Carol Borghesi of Telus followed with a challenge to the claimed importance of social media, stating that “the impact of social media on customer service costs is so far a ’rounding error”. Additonally, “the future must be established by companies delivering against expectations they set with customers”.

 Carol also shared the following phrase “customer service is the drip tray of the organisation”. This resonated with me. The vast majority of customer interactions are necessitated by something that happened outside of the customer’s expectation. Whether this be a software installation that failed, or a credit card statement showing items you didn’t buy, or an abnormally high mobile telephone bill, the customer’s need to interact is not always as they wish.

Then, of course, it can get worse when the customer calls to make a change to an arrangement and has to get in touch again because the transaction was not carried out as agreed. Imagine the impact if a company always did what it said it would – the cost of customer support would reduce dramatically, customers would be happier, and margins would be healthier and customers happier.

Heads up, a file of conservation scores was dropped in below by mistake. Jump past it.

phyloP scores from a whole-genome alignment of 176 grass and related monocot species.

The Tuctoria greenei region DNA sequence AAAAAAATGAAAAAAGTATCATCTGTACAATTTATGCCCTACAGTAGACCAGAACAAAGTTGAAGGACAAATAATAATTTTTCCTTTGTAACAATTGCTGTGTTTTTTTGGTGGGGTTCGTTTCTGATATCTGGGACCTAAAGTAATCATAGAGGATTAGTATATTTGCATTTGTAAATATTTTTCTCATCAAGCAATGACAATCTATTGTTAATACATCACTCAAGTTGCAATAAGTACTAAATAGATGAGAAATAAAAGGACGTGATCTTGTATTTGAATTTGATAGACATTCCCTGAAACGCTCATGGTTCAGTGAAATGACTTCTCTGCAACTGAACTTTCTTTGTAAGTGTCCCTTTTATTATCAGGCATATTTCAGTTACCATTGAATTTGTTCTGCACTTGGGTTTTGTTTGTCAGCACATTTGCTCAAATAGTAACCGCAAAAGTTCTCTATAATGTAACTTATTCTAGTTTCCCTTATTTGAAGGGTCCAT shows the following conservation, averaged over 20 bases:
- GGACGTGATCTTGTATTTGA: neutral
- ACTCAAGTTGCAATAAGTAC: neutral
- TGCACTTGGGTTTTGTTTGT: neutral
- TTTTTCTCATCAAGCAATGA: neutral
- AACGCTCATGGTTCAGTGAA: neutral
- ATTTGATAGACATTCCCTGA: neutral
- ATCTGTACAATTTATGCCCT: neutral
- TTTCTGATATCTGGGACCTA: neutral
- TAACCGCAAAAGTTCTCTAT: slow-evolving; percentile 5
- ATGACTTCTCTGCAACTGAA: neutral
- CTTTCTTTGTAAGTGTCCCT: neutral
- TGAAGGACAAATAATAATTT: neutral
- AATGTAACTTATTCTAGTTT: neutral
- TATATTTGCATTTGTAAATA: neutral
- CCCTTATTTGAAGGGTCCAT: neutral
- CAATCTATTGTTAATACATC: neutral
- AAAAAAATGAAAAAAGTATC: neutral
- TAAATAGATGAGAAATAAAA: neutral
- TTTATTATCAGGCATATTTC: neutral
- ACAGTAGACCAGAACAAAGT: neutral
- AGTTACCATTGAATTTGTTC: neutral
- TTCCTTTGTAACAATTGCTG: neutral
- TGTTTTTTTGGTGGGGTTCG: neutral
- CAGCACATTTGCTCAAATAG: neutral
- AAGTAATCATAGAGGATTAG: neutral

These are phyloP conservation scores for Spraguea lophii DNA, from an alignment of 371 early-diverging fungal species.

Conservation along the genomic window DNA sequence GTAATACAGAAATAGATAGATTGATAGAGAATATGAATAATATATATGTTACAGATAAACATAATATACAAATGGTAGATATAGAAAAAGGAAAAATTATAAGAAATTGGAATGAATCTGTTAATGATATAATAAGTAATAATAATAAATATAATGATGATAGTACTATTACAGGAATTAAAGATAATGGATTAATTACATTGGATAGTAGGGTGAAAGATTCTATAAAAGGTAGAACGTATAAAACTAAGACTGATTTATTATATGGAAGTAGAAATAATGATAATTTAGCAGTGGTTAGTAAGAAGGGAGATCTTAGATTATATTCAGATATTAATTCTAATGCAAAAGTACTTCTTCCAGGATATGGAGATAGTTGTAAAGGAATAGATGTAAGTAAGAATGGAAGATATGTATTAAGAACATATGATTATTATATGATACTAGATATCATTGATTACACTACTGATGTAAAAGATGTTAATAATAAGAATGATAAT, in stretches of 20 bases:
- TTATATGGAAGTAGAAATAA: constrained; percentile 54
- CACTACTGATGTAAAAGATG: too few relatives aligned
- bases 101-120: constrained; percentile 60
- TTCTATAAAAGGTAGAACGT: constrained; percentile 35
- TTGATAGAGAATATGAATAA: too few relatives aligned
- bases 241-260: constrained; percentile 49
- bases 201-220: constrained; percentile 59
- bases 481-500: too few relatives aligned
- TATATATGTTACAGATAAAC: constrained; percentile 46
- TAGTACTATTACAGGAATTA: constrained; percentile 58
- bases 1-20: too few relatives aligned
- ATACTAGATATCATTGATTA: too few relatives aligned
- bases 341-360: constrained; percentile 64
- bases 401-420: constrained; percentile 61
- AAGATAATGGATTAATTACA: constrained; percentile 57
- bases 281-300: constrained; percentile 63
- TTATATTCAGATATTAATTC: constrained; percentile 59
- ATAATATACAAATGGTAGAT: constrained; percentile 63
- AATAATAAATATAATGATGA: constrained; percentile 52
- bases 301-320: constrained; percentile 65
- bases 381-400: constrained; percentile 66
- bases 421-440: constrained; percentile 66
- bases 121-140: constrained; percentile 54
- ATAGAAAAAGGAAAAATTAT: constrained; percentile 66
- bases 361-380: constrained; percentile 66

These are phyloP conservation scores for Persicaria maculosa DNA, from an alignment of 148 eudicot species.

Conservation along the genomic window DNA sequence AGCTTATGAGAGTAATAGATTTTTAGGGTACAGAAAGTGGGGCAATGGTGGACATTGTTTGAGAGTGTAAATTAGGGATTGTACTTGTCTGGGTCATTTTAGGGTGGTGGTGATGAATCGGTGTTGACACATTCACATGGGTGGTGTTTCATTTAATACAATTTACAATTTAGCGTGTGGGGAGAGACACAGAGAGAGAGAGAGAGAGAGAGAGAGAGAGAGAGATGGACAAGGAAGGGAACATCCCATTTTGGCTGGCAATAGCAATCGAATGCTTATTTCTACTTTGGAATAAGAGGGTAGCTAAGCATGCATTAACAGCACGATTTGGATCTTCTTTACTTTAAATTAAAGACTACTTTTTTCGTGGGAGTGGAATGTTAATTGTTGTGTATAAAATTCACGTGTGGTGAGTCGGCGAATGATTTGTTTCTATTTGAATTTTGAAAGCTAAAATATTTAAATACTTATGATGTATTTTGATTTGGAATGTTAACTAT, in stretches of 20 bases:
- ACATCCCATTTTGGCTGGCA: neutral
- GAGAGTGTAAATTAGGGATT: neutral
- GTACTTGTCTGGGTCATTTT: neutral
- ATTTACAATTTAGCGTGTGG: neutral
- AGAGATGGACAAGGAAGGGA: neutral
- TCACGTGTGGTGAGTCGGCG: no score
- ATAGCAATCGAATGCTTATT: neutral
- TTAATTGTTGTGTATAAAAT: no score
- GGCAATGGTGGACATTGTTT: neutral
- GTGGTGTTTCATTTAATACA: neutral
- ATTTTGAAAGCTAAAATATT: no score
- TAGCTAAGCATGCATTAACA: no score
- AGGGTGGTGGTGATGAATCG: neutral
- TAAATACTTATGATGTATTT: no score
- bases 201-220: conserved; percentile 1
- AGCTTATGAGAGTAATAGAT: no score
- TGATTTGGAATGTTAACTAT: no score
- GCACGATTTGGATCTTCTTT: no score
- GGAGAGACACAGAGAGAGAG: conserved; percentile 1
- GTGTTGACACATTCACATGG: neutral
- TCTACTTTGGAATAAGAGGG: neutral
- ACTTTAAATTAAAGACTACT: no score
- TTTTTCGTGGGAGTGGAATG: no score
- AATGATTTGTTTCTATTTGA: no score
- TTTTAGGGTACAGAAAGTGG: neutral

Customer preference is important in the choice of communication channel, and this is where social media has a part to play. Before social networks, Twitter, community forums and chat came along the customer was able only to have a conversation or correspond by telephone or e-mail or in writing. The proliferation of online channels has opened up wonderful possibilities for the consumer but created a nightmare for the organisation. The best companies are those that are thoughtful about the customer’s preference and manage and meet customer expectations. These are the companies that will succeed!